Homeland Security, based on some foreign language skills, but laments not being
    promoted fast enough to a managerial level. She ignores the retirement possible
    at an early age for federal employees, the stability, the benefits, and the
    pension.. Wait until she gets onto the civilian economy where these are not
    generally available. And the current episode is a paid vacation for her. Yet she has a “woe is me” attitude. Wake up and smell the coffee.

  • Holly Jean Holst

    I am a thirty-three year old interpretive park ranger with the National Park Service. I love my job. I made it my career goal in college. I studied history and parks and recreation management. I wanted to teach people the history and value of our nation’s natural and cultural treasures. It is not just a job or a career, it is a passion. Since the shutdown, I feel a void in my life with out being able to work. I fear what this shutdown my due to the value of the agency I work for. The National Park Service receives some of the lowest federal funding among other agencies. In addition to that, all federal employees have sacrificed so much before the shutdown. Our pay is frozen. Upward mobility is limited. And now, we are out of work with no guarantee of back pay. These are challenging times. However, it is not worth giving up.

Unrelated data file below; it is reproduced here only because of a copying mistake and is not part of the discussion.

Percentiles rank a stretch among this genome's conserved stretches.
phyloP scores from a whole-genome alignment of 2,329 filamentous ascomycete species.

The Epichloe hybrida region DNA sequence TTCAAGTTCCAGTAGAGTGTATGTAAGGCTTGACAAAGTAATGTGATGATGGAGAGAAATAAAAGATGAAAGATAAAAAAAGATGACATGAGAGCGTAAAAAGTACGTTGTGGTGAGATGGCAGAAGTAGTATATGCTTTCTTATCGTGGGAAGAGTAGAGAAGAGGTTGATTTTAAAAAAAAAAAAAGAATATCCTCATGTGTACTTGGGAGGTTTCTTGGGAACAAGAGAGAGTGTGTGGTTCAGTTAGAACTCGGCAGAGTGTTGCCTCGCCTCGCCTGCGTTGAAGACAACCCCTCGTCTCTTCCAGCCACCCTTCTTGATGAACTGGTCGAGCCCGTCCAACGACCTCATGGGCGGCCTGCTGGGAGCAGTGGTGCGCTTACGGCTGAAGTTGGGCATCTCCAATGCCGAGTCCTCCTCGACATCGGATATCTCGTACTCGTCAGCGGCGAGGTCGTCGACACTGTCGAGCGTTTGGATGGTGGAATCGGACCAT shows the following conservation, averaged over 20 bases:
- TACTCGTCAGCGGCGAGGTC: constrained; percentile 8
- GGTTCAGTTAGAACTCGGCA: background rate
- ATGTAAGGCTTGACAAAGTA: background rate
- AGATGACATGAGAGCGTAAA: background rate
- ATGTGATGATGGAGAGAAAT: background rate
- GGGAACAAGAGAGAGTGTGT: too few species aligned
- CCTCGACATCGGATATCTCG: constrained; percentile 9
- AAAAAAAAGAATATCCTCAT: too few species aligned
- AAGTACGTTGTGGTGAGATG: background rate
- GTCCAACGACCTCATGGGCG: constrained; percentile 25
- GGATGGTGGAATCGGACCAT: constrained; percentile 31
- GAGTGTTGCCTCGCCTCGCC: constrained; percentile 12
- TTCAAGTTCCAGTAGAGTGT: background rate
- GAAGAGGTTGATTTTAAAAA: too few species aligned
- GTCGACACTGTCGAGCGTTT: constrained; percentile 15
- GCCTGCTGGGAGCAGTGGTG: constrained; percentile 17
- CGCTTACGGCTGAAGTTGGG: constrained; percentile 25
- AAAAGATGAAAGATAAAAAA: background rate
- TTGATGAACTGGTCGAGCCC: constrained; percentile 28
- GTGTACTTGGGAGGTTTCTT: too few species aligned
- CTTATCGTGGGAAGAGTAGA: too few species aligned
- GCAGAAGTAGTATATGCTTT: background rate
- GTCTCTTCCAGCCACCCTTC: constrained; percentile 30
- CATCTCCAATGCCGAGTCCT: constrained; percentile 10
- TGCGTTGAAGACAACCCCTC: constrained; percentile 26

My journey to becoming a park ranger was just as challenging as working in public service now. There were many points where I was not sure if I would be able to work in this career. I started out as a conservation intern for the Student Conservation Association. Quickly I saw how few and far between the park ranger jobs were. I must have sent out dozens of applications just trying to get a seasonal job, before finally landing my first one at Badlands National Park in South Dakota. Being from North Carolina, it mean driving across country and living far from family and friends. The end of the season brought another round of sending off applications for every opening I could find. I finally landed a temporary park ranger job at Independence National Historical Park. It came with benefits, but no employment guarantee past four years. In fact, my position could not be converted to permanent. So, after more than three years and many awards for hard work, I had to reapply for my job and compete with people who had never worked at Independence before. It took three tries and finally I achieved a permanent position. Then, just a few years ago, I was finally promoted. It took years of uncertainty to get me where I am today. I love my job, I believe in my agency’s mission and I know I want to make it my life’s work. And that is not something I am going to let a few unreasonable government officials take away from me. I will work as hard as I can in my career to serve the American people through the National Park Service, even if I don’t receive another promotion, monetary or leave bonus anytime soon.